This year’s theme for World Cancer Day (4 February) is to reduce stigma and dispel myths about cancer. With this in mind the Public Health Agency (PHA) is highlighting some of the misconceptions about the disease.
Myth 1: We don’t need to talk about cancer.
Dr Carolyn Harper, Director of Public Health at the PHA, said: “Whilst cancer can be a difficult topic to address, we need to talk about it. There are around 9,000 new cases of cancer diagnosed each year in Northern Ireland and only by talking about cancer openly can we improve outcomes.”
Myth 2: There are no signs or symptoms of cancer.
Dr Harper continued: “For many cancers, there are symptoms and we know that if cancer is diagnosed early, a person is more likely to survive. If we can detect cancer early, treatment is much more likely to be successful.
“It is therefore important for everyone to be aware of warning signs which need to be investigated to ensure speedy diagnosis and treatment.”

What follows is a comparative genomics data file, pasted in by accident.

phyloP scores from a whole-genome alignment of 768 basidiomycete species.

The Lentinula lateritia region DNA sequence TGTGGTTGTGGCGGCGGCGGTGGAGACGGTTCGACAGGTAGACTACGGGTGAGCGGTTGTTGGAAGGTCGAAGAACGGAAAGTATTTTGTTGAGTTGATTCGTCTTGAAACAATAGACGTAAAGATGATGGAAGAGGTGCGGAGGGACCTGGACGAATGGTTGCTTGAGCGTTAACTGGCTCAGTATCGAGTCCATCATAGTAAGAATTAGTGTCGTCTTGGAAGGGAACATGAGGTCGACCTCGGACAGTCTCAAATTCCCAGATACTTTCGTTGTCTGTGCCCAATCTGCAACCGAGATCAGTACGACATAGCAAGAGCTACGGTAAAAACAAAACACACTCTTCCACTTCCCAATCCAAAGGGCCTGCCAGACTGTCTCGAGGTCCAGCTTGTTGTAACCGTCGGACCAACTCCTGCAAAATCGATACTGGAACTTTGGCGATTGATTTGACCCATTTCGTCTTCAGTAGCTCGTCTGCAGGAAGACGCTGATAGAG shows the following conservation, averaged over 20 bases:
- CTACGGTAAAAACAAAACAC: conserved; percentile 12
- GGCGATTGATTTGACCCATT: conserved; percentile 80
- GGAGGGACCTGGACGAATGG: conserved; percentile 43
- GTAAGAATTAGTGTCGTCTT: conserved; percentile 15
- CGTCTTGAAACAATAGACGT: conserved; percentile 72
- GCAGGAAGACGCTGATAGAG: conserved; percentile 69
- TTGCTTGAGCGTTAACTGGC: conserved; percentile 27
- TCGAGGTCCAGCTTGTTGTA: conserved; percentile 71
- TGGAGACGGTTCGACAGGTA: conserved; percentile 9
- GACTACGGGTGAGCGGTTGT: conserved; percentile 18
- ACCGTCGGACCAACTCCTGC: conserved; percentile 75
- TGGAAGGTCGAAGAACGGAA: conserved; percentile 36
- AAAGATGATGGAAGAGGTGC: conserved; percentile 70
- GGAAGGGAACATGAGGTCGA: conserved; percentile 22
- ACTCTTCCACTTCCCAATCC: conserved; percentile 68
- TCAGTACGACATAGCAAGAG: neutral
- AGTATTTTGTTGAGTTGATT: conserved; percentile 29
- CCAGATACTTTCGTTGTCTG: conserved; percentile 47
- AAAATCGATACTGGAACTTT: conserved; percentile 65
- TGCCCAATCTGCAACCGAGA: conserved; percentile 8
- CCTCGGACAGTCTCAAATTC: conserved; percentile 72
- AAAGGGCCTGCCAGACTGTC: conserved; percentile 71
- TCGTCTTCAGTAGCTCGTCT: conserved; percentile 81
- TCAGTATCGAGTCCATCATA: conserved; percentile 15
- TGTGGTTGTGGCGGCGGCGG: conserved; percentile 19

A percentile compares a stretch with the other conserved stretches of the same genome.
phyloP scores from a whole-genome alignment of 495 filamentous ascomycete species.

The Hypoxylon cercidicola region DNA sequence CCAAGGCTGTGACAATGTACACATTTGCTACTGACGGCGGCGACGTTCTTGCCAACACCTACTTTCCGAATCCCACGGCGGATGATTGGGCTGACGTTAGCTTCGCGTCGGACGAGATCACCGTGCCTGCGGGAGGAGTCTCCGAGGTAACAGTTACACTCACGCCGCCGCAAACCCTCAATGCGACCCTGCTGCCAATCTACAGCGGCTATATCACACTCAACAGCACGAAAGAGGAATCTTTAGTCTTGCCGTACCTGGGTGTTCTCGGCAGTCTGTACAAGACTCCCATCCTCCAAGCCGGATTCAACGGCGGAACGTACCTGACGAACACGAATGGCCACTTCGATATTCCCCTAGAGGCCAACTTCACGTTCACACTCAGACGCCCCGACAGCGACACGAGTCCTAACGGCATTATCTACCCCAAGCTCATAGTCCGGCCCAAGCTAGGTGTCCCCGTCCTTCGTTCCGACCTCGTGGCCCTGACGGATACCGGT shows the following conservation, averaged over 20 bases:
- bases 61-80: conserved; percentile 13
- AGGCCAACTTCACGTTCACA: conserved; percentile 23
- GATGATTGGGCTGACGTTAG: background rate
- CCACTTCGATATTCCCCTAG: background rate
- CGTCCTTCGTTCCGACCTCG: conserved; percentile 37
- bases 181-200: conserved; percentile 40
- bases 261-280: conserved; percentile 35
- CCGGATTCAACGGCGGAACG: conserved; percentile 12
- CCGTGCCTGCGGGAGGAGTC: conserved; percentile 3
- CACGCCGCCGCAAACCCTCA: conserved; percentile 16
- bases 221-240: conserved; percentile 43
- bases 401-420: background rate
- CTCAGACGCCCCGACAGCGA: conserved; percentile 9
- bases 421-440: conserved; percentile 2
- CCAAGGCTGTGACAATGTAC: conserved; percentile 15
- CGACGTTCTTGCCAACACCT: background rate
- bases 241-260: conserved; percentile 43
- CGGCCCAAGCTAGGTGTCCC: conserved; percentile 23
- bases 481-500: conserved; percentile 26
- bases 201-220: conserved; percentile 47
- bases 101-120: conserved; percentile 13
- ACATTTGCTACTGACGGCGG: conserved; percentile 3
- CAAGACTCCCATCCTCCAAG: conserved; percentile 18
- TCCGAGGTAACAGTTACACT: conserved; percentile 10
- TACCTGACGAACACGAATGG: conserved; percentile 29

Some examples of symptoms are:
- coughing up blood;
- a mole which begins to change, such as getting larger or inflamed, or developing irregular edges;
- blood in a bowel motion;
- starting to bleed again after the menopause;
- mouth ulcers that have not healed after three weeks;
- food regularly seeming to stick on the way down when you swallow.
“If you experience any of these symptoms, speak to your GP. Some of the differences in survival rates in Northern Ireland compared with other countries may be due to patients presenting later to their GPs.”
Myth 3: There is nothing I can do about cancer.
Dr Harper added: “There are many things that people can do to reduce the risk, such as:
- If you smoke, try to stop – visit www.want2stop.info for tips to help you quit;
- Keep alcohol consumption within safe limits – www.knowyourlimits.info has more information on this;
- Take regular exercise and aim to keep your weight within the recommended BMI range – www.choosetolivebetter.com has more information on simple steps that can help reduce weight;
- Avoid getting sunburn – use sunscreen and a hat and don’t use sunbeds – see www.careinthesun.org for more information.
“Northern Ireland has excellent cancer screening programmes in place to help detect the first signs of cancer. These include cervical, breast and bowel cancer screening. I would encourage everyone to go for screening when it’s offered.”
For more information on Northern Ireland screening programmes visit www.cancerscreening.n-i.nhs.uk